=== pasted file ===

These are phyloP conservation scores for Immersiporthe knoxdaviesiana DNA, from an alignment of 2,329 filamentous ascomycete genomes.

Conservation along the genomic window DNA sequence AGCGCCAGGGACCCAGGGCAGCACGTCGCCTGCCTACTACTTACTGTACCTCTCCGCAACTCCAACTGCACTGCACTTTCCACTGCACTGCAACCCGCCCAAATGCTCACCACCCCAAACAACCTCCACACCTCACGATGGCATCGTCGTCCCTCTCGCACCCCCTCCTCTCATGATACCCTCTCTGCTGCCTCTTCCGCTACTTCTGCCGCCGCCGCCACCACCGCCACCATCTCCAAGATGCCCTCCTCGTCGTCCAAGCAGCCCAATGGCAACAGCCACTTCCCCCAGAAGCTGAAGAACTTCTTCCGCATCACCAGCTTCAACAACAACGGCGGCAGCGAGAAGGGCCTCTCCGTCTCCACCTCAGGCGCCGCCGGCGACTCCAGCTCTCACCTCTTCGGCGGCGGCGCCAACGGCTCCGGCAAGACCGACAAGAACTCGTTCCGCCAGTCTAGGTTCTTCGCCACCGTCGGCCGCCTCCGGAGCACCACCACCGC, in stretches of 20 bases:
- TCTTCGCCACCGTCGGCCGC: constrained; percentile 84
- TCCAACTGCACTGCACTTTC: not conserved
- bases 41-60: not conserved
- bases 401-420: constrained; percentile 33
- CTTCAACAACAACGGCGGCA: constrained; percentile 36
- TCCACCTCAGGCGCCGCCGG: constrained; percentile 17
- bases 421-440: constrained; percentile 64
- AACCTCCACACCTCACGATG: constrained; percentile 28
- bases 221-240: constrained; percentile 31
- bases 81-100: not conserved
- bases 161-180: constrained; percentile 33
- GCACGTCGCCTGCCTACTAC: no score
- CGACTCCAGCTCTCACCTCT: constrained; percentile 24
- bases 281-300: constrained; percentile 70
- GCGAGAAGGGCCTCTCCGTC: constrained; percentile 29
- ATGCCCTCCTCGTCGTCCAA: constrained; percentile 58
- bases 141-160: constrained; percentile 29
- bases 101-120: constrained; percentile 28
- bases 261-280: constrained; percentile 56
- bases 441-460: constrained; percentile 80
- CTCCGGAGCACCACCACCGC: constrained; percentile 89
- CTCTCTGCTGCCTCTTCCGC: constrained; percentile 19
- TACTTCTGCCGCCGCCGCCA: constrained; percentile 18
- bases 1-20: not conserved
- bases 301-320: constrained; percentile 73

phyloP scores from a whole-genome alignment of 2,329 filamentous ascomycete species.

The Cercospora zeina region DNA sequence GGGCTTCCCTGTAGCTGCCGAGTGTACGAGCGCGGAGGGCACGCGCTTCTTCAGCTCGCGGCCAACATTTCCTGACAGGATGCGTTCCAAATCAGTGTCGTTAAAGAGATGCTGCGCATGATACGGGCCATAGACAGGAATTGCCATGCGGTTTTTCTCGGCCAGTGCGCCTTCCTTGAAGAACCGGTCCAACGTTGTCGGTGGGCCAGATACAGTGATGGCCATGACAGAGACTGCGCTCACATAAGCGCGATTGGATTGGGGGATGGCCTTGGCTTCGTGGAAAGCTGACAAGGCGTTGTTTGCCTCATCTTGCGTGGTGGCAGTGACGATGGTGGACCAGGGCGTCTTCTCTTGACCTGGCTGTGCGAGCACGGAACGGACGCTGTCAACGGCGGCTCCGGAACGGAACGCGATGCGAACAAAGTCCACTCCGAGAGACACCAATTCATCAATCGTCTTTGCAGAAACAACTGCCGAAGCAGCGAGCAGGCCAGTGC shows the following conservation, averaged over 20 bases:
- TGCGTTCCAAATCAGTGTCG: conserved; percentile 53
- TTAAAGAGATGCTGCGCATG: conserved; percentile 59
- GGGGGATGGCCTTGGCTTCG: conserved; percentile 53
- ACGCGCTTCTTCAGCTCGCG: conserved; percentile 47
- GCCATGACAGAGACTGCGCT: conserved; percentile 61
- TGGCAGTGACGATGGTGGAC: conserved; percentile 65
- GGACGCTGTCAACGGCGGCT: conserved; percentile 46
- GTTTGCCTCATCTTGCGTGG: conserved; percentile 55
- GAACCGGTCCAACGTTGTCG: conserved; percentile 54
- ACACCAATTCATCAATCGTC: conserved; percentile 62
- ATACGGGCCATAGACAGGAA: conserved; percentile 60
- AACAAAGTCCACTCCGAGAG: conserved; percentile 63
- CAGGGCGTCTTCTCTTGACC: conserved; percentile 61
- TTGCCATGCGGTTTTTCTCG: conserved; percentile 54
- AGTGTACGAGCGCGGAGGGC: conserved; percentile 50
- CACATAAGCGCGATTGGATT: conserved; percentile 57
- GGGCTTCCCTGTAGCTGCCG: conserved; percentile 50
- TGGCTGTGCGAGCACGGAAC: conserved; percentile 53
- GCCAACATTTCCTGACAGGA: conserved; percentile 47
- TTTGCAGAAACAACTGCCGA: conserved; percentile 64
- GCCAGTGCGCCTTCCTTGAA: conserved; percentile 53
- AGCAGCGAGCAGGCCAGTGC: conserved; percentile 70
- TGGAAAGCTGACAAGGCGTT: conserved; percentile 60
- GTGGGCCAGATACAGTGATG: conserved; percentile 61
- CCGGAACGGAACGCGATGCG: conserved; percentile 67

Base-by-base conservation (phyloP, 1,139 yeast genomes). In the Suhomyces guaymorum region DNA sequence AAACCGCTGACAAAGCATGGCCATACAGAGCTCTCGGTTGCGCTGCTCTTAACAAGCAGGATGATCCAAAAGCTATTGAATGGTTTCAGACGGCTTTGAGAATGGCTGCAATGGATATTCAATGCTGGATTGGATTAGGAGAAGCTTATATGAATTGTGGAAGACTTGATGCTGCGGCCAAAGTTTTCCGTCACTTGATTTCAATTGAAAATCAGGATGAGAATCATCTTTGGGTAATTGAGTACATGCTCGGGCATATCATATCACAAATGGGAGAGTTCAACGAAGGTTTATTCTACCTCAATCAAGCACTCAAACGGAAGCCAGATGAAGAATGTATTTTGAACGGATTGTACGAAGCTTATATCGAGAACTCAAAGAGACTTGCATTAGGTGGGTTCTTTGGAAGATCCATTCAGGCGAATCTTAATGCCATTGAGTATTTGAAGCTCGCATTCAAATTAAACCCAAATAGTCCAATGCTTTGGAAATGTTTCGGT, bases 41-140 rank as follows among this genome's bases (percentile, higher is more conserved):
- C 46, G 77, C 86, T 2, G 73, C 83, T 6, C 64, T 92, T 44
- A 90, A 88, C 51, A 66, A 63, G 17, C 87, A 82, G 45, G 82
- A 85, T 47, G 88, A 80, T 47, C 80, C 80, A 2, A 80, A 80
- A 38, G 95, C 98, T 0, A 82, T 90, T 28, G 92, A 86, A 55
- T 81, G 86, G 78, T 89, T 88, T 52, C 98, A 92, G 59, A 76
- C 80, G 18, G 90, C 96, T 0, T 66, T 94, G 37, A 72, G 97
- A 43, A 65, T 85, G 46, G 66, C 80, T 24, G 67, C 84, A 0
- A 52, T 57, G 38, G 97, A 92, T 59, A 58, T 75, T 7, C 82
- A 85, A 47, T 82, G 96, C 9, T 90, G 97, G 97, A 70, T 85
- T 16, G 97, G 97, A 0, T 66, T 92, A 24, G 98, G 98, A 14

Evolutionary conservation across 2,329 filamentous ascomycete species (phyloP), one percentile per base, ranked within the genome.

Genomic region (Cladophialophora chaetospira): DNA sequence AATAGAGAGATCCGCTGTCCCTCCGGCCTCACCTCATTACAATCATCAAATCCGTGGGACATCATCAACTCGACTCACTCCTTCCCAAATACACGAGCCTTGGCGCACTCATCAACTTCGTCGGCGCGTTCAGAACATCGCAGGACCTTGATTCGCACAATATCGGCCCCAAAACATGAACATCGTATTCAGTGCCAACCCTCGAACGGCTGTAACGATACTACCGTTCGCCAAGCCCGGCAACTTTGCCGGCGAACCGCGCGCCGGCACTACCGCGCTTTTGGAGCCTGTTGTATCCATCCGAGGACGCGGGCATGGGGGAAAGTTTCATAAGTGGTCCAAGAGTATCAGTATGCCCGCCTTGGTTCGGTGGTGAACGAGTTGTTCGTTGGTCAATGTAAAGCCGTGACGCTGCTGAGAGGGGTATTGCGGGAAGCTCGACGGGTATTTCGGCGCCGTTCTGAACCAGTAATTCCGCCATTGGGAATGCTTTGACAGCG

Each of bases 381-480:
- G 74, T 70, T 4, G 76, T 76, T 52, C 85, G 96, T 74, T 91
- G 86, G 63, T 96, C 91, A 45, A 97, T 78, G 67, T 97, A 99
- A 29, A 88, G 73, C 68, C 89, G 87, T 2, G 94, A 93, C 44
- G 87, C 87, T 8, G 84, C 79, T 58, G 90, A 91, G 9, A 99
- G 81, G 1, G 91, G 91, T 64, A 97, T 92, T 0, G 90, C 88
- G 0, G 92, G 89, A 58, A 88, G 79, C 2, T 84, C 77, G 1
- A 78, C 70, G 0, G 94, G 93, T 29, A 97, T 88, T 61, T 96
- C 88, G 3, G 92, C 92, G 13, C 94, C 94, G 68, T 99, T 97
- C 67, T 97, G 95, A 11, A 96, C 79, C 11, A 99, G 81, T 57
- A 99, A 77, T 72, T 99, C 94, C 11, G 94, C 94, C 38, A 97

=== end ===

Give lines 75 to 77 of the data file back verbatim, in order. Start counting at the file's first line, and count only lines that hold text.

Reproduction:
- A 78, C 70, G 0, G 94, G 93, T 29, A 97, T 88, T 61, T 96
- C 88, G 3, G 92, C 92, G 13, C 94, C 94, G 68, T 99, T 97
- C 67, T 97, G 95, A 11, A 96, C 79, C 11, A 99, G 81, T 57